At a Houston Ikea store in early September, some customers arrived before the doors opened at 10 am and hustled to purchase a Sniglar crib, a popular item for expectant families and one that had long been out of stock at that location. A notice had gone out to customers that there were seven available. When the doors opened, one man saw another sprint by in the direction of the baby aisle, prompting a mini footrace. Within minutes, four were snatched up and a line had formed to grab the remaining three.

Expect Creative Solutions

In Sydney, Australia’s most populous city, internet shopping and the Delta outbreak have put huge strain on supplies over weeks of lockdown. That means more items than normal are out of stock and wait times for home delivery slots are longer. 

When their essentials do arrive, some shoppers have been surprised to find their groceries from supermarket giant Woolworths delivered not by the its fleet of trucks, but chauffeured from the store to their door by taxi, a masked cab driver ferrying their bags of milk, bread and other essentials to their front door. 

Be Patient

On Aug 21, a consumer in Singapore put in a routine order for items that would have to ship from the US. Typically these packages take about a week to arrive, and are sometimes consolidated into one package rather than scattered across boxes. While a few items arrived separately with only a slight delay, the order for a three-pack of Carhartt low-cut men’s socks finally arrived a month after the order — four times the normal wait.

ALSO READ: Global economy: Factories battling with delays, rising costs

Prepare to Pay Up

Linen House, a Cape Town, South Africa-based linen wholesaler, has seen the flow of goods from suppliers in Asia being repeatedly delayed, causing it to miss delivery deadlines and wreaking havoc with its cash flow. Container rates have shot up by as much as fivefold because of the disruptions that the pandemic is causing at ports around the world. Space on containers has been hard to secure and at one point, the company had a shipment of finished goods delayed for six weeks trying to leave India, said Adrienne Sodar, the company’s joint managing director.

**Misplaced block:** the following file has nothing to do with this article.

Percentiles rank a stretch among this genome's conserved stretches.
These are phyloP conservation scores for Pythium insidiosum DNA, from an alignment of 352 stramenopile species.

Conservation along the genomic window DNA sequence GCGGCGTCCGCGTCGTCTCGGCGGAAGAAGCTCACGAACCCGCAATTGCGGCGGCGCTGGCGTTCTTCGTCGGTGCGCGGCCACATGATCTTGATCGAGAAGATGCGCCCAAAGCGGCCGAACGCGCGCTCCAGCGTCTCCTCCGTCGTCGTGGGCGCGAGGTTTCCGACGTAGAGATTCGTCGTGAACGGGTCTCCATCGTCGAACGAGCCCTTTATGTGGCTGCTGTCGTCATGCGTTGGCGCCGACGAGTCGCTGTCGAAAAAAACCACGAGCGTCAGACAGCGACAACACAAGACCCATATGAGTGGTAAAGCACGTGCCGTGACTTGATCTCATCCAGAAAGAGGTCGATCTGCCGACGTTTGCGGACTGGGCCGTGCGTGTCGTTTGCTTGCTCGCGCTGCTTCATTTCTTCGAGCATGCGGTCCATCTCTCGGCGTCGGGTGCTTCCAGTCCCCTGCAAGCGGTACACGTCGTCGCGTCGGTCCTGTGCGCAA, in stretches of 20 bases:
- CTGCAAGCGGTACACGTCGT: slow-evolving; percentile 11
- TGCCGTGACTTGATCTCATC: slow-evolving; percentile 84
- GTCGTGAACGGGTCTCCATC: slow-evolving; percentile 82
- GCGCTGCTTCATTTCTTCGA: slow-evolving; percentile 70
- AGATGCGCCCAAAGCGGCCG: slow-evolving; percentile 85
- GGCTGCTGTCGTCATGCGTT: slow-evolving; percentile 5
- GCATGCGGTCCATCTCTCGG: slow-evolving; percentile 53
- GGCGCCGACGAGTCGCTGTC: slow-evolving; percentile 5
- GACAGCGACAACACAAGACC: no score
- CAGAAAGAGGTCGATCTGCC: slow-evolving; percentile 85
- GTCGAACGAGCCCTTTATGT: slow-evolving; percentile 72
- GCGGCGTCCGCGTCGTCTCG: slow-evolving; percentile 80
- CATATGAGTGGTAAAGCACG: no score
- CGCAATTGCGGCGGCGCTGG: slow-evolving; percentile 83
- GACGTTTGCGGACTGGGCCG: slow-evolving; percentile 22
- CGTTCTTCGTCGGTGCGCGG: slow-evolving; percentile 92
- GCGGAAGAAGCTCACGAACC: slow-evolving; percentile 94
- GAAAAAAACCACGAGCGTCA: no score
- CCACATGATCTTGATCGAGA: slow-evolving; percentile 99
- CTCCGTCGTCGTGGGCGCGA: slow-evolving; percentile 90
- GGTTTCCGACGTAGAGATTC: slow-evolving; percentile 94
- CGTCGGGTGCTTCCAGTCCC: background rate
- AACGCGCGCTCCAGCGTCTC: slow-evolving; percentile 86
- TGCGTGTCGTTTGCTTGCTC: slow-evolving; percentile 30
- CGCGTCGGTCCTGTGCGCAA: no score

Diversify Your Suppliers

In Mexico, the production facility of the Icelandic medical supply company Össur struggled to get access to the ethylene-vinyl acetate needed to make prosthetic feet. Resin for plastic products had been scarce since last year, and they had scrambled to find alternative sources. A year ago, they were dipping into inventory, and had to cut back on their production of neck, knee and elbow braces. But it was the extended lack of ethylene-vinyl acetate that made them unable to meet prosthetic-foot demand this year. By September, according to Eduardo Salcedo, global operations director of Össur de Mexico, they were at 80-85 percent of their normal production capacity.

Temper Your Expectations

Near Frankfurt, a customer bought a Skoda Octavia family car in June, with a trailer-hitch-mounted bike rack the only missing feature. After promising to install one for 990 euros ($1,160), the dealer later called to say Skoda hitches were sold out but would arrive again in July. A few days later he called to say delivery had been delayed until November. The only option was installing equipment from a third-party supplier, but that product wasn’t compatible with Skoda software that drives safety features like sensors on the bumpers, and the technical tweaks needed aren’t possible for months. So another trailer hitch was installed — but many of the car’s safety features remain disabled, possibly until Christmas.

READ MORE: SE Asia's factory powerhouses hit by vaccination woes, Delta